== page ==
9-20-2011. Official repeal of the 1993 policy went into effect at 12:01 a.m. this morning. From this day forward, openly gay and lesbian soldiers can serve for the first time in the U.S. military.
“From this day forward, gay and lesbian Soldiers may serve in our Army with the dignity and respect they deserve,” Secretary of the Army John M. McHugh and Army officials wrote (see the letter above). “For over 236 years, the U.S. Army has been an extraordinary force for good in the world. Our Soldiers are the most agile, adaptable and capable warriors in history — and we are ready for this change.”
Pentagon press secretary George Little said Monday that the military is prepared for the end of “don’t ask, don’t tell,” a practice adopted in 1993 that allowed gays to serve as long as they did not openly acknowledge their sexual orientation.
President Barack Obama signed the law last December and in July certified that lifting the ban will not diminish the military’s ability to fight.
In 2009, “on MSNBC’s Maddow Show, the fresh-faced Dan Choi made his debut on national television with three powerful words which he spoke while staring directly into the camera: “I am gay.”
That sentence, stated publicly, broke Army regulations and immediately put the decorated Iraq war veteran’s job on the line. They were just three words, but they sparked an international media firestorm, leading Choi — living with his parents at the time — to perform 18-hour days filled with interviews, appearances and lobbying. They also galvanized a movement that Tuesday ended with the repeal of “Don’t Ask, Don’t Tell,” which like so many army regulations has its own acronym, DADT.” READ MORE HERE.
“I personally felt it was important to come out of the closet on Day 1 to show that sexual orientation in the military will truly be a non-issue. Overseas we have seen that some militaries still do not have people that feel comfortable coming out with their sexual orientation, even years after the policy has changed. I hope that by coming out, along with the other military members who chose to come out publicly in the pages of our magazine, help to show our military was ready for this change.”_Josh Seefried (JD Smith), a finance officer in the Air Force and 2009 graduate of the U.S. Air Force Academy.
“Thanks to the persistent hard work of unwavering advocates, especially those who have been directly impacted by this issue, and some courageous politicians over the past six years, Don’t Ask, Don’t Tell is now history. As a result, those who continue to serve can sleep easier tonight knowing that they can no longer be arbitrarily fired because of their sexual orientation. Justice has prevailed and Don’t Ask, Don’t Tell is dead. God bless America.”_Service members United executive director Alex Nicholson.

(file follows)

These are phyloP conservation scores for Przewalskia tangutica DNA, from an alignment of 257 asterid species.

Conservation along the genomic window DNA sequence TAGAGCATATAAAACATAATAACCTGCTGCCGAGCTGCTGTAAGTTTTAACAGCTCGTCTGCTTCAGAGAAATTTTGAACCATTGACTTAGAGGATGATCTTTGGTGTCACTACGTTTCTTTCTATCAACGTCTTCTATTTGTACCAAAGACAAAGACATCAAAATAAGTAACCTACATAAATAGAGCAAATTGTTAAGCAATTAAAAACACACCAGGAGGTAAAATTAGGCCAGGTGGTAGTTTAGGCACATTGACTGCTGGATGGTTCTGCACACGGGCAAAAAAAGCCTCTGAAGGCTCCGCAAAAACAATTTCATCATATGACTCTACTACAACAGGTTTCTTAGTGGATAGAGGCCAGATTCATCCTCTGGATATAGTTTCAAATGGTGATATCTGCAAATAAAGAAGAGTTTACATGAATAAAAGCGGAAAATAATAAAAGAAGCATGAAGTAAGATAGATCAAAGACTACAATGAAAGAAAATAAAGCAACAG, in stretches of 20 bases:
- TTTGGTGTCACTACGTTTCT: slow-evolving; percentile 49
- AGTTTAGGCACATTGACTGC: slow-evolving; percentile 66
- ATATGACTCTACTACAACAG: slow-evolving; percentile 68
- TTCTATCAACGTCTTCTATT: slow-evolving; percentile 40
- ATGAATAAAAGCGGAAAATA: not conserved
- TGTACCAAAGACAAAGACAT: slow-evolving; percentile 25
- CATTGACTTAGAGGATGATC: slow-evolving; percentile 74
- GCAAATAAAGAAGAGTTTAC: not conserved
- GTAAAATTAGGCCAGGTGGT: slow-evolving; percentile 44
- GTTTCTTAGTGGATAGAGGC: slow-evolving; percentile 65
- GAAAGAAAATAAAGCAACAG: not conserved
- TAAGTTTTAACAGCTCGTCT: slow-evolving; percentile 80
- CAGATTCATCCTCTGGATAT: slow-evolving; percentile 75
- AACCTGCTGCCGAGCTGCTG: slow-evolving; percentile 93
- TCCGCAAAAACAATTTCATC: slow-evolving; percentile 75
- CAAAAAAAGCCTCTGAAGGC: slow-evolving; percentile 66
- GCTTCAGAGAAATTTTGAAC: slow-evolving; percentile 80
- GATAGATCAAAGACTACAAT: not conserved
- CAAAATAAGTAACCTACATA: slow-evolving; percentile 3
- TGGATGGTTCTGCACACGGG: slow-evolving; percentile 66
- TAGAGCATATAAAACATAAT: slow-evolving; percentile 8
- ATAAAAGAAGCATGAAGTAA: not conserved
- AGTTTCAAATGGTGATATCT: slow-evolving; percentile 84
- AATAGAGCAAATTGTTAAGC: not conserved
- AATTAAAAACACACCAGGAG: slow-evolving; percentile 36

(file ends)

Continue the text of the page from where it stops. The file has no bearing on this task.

“Our work is far from done, but today we pay tribute to the service and sacrifice of our patriots as we look forward to a new era of military service – one that honors the contributions of all qualified Americans who have served or who wish to serve.”_SLDN executive director Aubrey Sarvis.
The White House on Tuesday issued the following statement from President Barack Obama.
“Today, the discriminatory law known as ‘Don’t Ask, Don’t Tell’ is finally and formally repealed. As of today, patriotic Americans in uniform will no longer have to lie about who they are in order to serve the country they love. As of today, our armed forces will no longer lose the extraordinary skills and combat experience of so many gay and lesbian service members. And today, as Commander in Chief, I want those who were discharged under this law to know that your country deeply values your service.
“I was proud to sign the Repeal Act into law last December because I knew that it would enhance our national security, increase our military readiness, and bring us closer to the principles of equality and fairness that define us as Americans. Today’s achievement is a tribute to all the patriots who fought and marched for change; to Members of Congress, from both parties, who voted for repeal; to our civilian and military leaders who ensured a smooth transition; and to the professionalism of our men and women in uniform who showed that they were ready to move forward together, as one team, to meet the missions we ask of them.
“For more than two centuries, we have worked to extend America’s promise to all our citizens. Our armed forces have been both a mirror and a catalyst of that progress, and our troops, including gays and lesbians, have given their lives to defend the freedoms and liberties that we cherish as Americans. Today, every American can be proud that we have taken another great step toward keeping our military the finest in the world and toward fulfilling our nation’s founding ideals.”